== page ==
Diary of a Mad Black Woman

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Diary of a Mad Black Woman
Diaryofamadblackwoman poster.jpg
Theatrical release poster
Directed byDarren Grant
Screenplay byTyler Perry
Based onDiary of a Mad Black Woman
by Tyler Perry
Produced byReuben Cannon
Tyler Perry
StarringKimberly Elise
Steve Harris
Shemar Moore
Cicely Tyson
Tyler Perry
CinematographyDavid Claessen
Edited byTerilyn A. Shropshire
Music byCamara Kambon
Tyler Perry
Distributed byLions Gate Films
Release date
  • February 25, 2005 (2005-02-25)
Running time
116 minutes
CountryUnited States
Budget$5.5 million[1]
Box office$50.7 million[1]

Diary of a Mad Black Woman is a 2005 romantic comedy-drama[2] film written by Tyler Perry, which was inspired by the play of the same name. It is Perry's debut feature film, and the first entry in the Tyler Perry film franchise with this film also starring Kimberly Elise, Steve Harris, Shemar Moore, and Cecily Tyson. Directed by Darren Grant, the film was released in the US on February 25, 2005. It is the only Tyler Perry scripted film not directed by Tyler Perry. It was filmed almost entirely in Fairburn, Georgia.

The sequel, Madea's Family Reunion, was released on February 24, 2006.


Helen (Kimberly Elise) and Charles McCarter (Steve Harris) have money, success, and a fine home. Their lives appear perfect – on the surface. In reality, Charles, an attorney, is distant, verbally abusive, and has been having multiple affairs, while Helen is unemployed, bored at home, and desperately trying to make her marriage work. On the evening of their 18th wedding anniversary, Helen arrives home to find all her belongings in a U-Haul, and that Charles is kicking her out for Brenda (Lisa Marcos), his young mistress and the mother of his two sons.

Helen kicks the driver Orlando (Shemar Moore) out of the truck and visits her intimidating grandmother Madea (Tyler Perry). Madea takes Helen in and helps her get back on her feet, to the dismay of Madea's brother Joe (also Tyler Perry). Joe's son Brian (also Tyler Perry) acts as Madea and Helen's attorney after Charles and Brenda catch the pair breaking into and vandalizing Charles' mansion. Because Madea is a repeat offender, Judge Mablean Ephriam places her under house arrest and sets a $5,000 property or cash bond for Helen.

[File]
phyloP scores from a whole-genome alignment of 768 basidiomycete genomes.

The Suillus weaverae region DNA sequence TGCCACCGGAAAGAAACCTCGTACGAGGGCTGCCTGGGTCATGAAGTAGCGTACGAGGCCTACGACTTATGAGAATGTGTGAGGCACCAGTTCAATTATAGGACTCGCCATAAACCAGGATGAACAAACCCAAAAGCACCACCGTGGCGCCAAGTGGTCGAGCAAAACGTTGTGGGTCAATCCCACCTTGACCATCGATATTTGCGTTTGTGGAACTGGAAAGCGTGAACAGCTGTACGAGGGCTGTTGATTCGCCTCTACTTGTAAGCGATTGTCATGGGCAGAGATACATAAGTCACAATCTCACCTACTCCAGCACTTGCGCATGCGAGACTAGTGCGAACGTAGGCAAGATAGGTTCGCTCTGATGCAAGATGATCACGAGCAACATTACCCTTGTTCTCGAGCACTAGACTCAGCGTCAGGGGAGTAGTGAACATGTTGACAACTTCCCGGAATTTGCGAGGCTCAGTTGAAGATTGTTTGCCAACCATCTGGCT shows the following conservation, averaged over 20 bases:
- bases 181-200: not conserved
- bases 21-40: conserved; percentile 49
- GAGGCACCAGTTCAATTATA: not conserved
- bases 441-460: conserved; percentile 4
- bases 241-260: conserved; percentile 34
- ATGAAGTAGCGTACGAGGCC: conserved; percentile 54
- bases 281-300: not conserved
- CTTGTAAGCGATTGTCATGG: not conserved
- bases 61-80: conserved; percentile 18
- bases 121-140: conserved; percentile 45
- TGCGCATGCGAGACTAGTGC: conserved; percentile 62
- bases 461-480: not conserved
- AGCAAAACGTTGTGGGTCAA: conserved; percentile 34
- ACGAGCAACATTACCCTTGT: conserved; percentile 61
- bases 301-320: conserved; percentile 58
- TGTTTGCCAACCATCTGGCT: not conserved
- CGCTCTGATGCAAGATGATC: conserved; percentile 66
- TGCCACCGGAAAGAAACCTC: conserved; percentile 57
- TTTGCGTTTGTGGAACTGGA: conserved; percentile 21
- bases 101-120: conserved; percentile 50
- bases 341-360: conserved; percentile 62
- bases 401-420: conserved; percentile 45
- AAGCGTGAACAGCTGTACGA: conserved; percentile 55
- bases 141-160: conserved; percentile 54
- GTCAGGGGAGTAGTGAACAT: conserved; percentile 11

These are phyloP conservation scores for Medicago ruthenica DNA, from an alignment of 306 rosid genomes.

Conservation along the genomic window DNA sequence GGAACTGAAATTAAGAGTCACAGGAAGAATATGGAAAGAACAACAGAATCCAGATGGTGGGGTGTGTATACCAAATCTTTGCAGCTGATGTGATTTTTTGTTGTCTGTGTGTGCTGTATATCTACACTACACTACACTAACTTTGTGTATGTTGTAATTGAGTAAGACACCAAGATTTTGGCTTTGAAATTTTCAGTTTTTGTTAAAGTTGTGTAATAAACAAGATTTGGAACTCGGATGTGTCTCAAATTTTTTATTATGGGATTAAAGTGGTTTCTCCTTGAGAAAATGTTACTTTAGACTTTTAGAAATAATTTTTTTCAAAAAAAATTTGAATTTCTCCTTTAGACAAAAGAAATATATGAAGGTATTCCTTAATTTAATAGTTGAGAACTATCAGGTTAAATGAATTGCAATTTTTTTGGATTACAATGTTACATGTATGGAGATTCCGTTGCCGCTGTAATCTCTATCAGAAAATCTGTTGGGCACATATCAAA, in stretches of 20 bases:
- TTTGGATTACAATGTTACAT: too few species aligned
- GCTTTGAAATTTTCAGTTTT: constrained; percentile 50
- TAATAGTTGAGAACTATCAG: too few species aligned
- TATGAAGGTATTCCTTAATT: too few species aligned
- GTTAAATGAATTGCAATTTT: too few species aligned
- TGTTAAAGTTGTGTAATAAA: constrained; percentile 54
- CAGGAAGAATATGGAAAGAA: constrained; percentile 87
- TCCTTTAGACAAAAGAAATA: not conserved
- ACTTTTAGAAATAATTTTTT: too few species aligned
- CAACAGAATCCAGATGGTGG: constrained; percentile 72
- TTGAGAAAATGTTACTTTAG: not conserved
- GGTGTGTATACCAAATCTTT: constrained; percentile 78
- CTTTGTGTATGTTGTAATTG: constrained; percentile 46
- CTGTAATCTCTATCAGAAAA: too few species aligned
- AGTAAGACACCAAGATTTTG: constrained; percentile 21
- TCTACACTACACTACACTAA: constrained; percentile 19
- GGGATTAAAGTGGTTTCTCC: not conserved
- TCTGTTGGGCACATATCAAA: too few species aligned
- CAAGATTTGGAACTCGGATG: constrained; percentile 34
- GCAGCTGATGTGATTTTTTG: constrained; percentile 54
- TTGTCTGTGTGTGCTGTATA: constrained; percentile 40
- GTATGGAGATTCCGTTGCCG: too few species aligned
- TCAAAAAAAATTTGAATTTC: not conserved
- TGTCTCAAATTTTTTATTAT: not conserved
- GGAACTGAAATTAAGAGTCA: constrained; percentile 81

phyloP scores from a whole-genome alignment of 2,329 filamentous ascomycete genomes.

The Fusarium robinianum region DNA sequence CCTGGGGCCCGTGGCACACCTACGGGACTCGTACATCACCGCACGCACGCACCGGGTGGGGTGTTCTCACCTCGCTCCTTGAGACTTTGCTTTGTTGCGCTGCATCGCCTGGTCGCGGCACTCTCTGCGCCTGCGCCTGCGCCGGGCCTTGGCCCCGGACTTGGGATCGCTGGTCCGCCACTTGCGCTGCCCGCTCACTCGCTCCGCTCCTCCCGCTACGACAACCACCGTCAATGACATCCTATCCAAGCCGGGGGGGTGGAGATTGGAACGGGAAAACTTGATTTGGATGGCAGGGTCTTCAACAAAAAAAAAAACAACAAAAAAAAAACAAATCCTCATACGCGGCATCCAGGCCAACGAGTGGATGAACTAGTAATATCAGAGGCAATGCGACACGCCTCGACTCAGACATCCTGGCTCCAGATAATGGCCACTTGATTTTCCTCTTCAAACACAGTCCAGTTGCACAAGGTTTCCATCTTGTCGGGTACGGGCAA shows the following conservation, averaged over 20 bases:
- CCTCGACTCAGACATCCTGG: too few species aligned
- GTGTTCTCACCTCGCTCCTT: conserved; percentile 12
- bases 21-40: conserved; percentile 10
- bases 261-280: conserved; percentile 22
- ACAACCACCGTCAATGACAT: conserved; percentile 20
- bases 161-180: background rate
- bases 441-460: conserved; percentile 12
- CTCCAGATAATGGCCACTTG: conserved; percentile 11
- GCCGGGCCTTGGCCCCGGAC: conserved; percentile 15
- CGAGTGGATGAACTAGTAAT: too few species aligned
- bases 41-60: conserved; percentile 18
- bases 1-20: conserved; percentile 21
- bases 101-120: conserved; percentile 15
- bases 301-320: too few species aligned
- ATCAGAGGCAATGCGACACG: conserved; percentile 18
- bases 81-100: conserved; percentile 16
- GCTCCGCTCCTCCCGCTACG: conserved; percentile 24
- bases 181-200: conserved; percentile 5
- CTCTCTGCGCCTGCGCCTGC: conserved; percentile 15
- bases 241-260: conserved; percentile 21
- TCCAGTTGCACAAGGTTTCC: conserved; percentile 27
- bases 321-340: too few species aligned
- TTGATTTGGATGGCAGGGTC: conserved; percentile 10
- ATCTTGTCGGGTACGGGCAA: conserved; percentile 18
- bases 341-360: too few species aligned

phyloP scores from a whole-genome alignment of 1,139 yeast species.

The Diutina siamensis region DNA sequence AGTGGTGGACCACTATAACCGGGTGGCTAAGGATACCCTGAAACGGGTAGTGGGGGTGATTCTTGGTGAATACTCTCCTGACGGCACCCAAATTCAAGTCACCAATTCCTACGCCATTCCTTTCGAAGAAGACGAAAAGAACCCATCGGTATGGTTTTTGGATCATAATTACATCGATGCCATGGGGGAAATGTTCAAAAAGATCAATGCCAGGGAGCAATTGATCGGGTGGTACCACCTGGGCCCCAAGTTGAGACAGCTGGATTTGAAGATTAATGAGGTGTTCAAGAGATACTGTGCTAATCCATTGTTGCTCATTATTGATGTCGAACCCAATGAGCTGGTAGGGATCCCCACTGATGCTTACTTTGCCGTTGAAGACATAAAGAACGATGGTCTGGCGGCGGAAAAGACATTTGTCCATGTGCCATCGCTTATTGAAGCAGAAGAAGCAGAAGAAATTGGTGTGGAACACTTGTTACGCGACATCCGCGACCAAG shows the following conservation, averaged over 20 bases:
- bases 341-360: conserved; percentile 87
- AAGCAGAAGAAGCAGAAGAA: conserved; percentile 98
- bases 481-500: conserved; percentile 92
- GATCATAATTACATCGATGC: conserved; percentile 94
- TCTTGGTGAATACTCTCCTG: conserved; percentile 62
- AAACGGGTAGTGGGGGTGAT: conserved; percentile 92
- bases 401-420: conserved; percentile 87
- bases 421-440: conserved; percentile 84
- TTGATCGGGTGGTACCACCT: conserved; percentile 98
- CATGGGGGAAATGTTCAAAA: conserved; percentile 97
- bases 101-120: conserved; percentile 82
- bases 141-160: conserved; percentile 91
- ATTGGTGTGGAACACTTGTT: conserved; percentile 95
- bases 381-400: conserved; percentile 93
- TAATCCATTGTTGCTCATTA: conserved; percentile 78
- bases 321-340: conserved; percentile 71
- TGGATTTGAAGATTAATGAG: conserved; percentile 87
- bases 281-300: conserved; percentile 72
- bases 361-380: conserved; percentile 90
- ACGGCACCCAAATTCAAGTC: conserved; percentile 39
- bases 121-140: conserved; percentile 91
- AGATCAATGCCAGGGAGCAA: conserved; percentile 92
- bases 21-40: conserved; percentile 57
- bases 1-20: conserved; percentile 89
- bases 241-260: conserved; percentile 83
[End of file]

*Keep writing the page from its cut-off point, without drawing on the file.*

Brian kicks his addict wife, Debrah (Tamara Taylor), out of their home, causing him to have a strained relationship with their daughter, Tiffany (Tiffany Evans), who wants to join the church choir. Fearing that Tiffany will turn to drugs like her mother, Brian refuses until Madea convinces him otherwise, encouraging him to also fix his relationship with Debrah. Helen cultivates a relationship with Orlando. Meanwhile, career criminal Jamison Milton Jackson (Gary Anthony Sturgis) asks Charles to be his defense attorney in his trial for shooting an undercover cop during a drug deal and to possibly bribe the judge $300,000 to rule in his favor. This forces the revelation that Charles received most of his money through drug deals and buying off judges.

In divorce court, Helen lets Charles keep all the money and property, provided he pay Brian's attorney fees and continue paying for her mother Myrtle Jean's (Cicely Tyson) stay in a nursing home since he made her place her there; Charles agrees to both terms. In the shooting case despite Charles' efforts, the jury convicts Jamison. As Jamison is being led out of the courtroom, he snatches the bailiff's gun and shoots Charles in the back for failing to get him acquitted.

Orlando proposes to Helen, but before she can respond, she sees the shooting on the news and goes to the hospital with Brian. They run into Brenda upon arriving. The doctor says Charles might be paralyzed for life and asks if they should resuscitate him if things deteriorate. Brenda chooses to let Charles perish, but Helen, still Charles's legal wife, tells the doctor to do everything they can for him.